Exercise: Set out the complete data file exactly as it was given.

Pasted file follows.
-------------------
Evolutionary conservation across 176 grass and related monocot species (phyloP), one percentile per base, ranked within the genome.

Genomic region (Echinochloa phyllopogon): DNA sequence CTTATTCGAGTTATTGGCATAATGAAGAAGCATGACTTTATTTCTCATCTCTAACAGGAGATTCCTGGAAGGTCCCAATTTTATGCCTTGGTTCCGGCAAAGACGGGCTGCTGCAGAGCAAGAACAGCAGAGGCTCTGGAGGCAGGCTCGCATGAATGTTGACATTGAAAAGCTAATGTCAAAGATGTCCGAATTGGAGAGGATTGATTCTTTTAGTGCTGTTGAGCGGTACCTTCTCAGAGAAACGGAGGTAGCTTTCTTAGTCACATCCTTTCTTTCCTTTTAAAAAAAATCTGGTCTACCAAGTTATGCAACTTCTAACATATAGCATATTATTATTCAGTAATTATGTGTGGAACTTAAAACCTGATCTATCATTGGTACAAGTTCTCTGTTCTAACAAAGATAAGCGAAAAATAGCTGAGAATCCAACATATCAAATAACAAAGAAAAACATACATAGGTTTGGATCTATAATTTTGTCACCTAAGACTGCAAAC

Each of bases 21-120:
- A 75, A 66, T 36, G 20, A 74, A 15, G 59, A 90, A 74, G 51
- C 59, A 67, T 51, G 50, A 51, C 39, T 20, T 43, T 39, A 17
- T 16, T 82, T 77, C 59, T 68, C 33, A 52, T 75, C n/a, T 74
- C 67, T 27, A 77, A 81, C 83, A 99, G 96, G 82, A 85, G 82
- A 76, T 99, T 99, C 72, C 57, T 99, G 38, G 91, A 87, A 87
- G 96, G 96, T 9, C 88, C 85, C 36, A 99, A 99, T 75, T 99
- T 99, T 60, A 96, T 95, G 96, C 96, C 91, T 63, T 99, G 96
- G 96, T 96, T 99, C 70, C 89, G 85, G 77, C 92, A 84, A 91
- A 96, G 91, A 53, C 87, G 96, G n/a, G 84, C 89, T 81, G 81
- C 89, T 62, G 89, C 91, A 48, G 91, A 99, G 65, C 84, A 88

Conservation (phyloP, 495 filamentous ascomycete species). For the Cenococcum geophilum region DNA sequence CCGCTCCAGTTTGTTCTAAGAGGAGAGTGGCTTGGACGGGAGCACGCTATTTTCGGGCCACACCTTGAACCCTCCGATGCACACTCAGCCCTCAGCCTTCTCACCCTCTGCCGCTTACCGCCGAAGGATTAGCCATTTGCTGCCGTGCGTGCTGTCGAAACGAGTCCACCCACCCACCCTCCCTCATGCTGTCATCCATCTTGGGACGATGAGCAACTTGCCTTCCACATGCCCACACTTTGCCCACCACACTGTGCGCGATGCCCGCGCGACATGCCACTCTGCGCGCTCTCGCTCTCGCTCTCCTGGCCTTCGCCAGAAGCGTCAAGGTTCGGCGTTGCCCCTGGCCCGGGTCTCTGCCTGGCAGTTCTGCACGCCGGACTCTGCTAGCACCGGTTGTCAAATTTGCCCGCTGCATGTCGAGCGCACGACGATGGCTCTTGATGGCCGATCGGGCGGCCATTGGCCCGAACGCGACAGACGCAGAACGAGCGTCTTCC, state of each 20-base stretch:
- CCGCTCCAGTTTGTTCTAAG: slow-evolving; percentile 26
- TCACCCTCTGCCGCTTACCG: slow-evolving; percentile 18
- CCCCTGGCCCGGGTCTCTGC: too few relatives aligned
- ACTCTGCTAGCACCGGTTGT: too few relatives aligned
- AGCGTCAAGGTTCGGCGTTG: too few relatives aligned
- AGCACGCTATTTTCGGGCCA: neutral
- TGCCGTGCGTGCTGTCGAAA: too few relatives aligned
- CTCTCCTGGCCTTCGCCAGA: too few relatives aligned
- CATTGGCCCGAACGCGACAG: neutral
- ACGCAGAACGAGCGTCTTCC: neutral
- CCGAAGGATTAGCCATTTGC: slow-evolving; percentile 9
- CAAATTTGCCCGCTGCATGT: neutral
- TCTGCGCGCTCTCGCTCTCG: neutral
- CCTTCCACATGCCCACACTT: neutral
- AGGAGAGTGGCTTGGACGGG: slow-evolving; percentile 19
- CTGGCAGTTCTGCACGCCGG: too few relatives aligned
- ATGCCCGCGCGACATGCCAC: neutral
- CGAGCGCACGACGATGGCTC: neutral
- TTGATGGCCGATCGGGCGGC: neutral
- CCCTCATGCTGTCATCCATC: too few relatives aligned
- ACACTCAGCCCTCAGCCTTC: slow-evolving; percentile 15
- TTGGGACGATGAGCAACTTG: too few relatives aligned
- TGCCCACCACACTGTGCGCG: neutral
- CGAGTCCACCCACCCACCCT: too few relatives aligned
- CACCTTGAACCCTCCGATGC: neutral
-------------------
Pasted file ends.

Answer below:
Evolutionary conservation across 176 grass and related monocot species (phyloP), one percentile per base, ranked within the genome.

Genomic region (Echinochloa phyllopogon): DNA sequence CTTATTCGAGTTATTGGCATAATGAAGAAGCATGACTTTATTTCTCATCTCTAACAGGAGATTCCTGGAAGGTCCCAATTTTATGCCTTGGTTCCGGCAAAGACGGGCTGCTGCAGAGCAAGAACAGCAGAGGCTCTGGAGGCAGGCTCGCATGAATGTTGACATTGAAAAGCTAATGTCAAAGATGTCCGAATTGGAGAGGATTGATTCTTTTAGTGCTGTTGAGCGGTACCTTCTCAGAGAAACGGAGGTAGCTTTCTTAGTCACATCCTTTCTTTCCTTTTAAAAAAAATCTGGTCTACCAAGTTATGCAACTTCTAACATATAGCATATTATTATTCAGTAATTATGTGTGGAACTTAAAACCTGATCTATCATTGGTACAAGTTCTCTGTTCTAACAAAGATAAGCGAAAAATAGCTGAGAATCCAACATATCAAATAACAAAGAAAAACATACATAGGTTTGGATCTATAATTTTGTCACCTAAGACTGCAAAC

Each of bases 21-120:
- A 75, A 66, T 36, G 20, A 74, A 15, G 59, A 90, A 74, G 51
- C 59, A 67, T 51, G 50, A 51, C 39, T 20, T 43, T 39, A 17
- T 16, T 82, T 77, C 59, T 68, C 33, A 52, T 75, C n/a, T 74
- C 67, T 27, A 77, A 81, C 83, A 99, G 96, G 82, A 85, G 82
- A 76, T 99, T 99, C 72, C 57, T 99, G 38, G 91, A 87, A 87
- G 96, G 96, T 9, C 88, C 85, C 36, A 99, A 99, T 75, T 99
- T 99, T 60, A 96, T 95, G 96, C 96, C 91, T 63, T 99, G 96
- G 96, T 96, T 99, C 70, C 89, G 85, G 77, C 92, A 84, A 91
- A 96, G 91, A 53, C 87, G 96, G n/a, G 84, C 89, T 81, G 81
- C 89, T 62, G 89, C 91, A 48, G 91, A 99, G 65, C 84, A 88

Conservation (phyloP, 495 filamentous ascomycete species). For the Cenococcum geophilum region DNA sequence CCGCTCCAGTTTGTTCTAAGAGGAGAGTGGCTTGGACGGGAGCACGCTATTTTCGGGCCACACCTTGAACCCTCCGATGCACACTCAGCCCTCAGCCTTCTCACCCTCTGCCGCTTACCGCCGAAGGATTAGCCATTTGCTGCCGTGCGTGCTGTCGAAACGAGTCCACCCACCCACCCTCCCTCATGCTGTCATCCATCTTGGGACGATGAGCAACTTGCCTTCCACATGCCCACACTTTGCCCACCACACTGTGCGCGATGCCCGCGCGACATGCCACTCTGCGCGCTCTCGCTCTCGCTCTCCTGGCCTTCGCCAGAAGCGTCAAGGTTCGGCGTTGCCCCTGGCCCGGGTCTCTGCCTGGCAGTTCTGCACGCCGGACTCTGCTAGCACCGGTTGTCAAATTTGCCCGCTGCATGTCGAGCGCACGACGATGGCTCTTGATGGCCGATCGGGCGGCCATTGGCCCGAACGCGACAGACGCAGAACGAGCGTCTTCC, state of each 20-base stretch:
- CCGCTCCAGTTTGTTCTAAG: slow-evolving; percentile 26
- TCACCCTCTGCCGCTTACCG: slow-evolving; percentile 18
- CCCCTGGCCCGGGTCTCTGC: too few relatives aligned
- ACTCTGCTAGCACCGGTTGT: too few relatives aligned
- AGCGTCAAGGTTCGGCGTTG: too few relatives aligned
- AGCACGCTATTTTCGGGCCA: neutral
- TGCCGTGCGTGCTGTCGAAA: too few relatives aligned
- CTCTCCTGGCCTTCGCCAGA: too few relatives aligned
- CATTGGCCCGAACGCGACAG: neutral
- ACGCAGAACGAGCGTCTTCC: neutral
- CCGAAGGATTAGCCATTTGC: slow-evolving; percentile 9
- CAAATTTGCCCGCTGCATGT: neutral
- TCTGCGCGCTCTCGCTCTCG: neutral
- CCTTCCACATGCCCACACTT: neutral
- AGGAGAGTGGCTTGGACGGG: slow-evolving; percentile 19
- CTGGCAGTTCTGCACGCCGG: too few relatives aligned
- ATGCCCGCGCGACATGCCAC: neutral
- CGAGCGCACGACGATGGCTC: neutral
- TTGATGGCCGATCGGGCGGC: neutral
- CCCTCATGCTGTCATCCATC: too few relatives aligned
- ACACTCAGCCCTCAGCCTTC: slow-evolving; percentile 15
- TTGGGACGATGAGCAACTTG: too few relatives aligned
- TGCCCACCACACTGTGCGCG: neutral
- CGAGTCCACCCACCCACCCT: too few relatives aligned
- CACCTTGAACCCTCCGATGC: neutral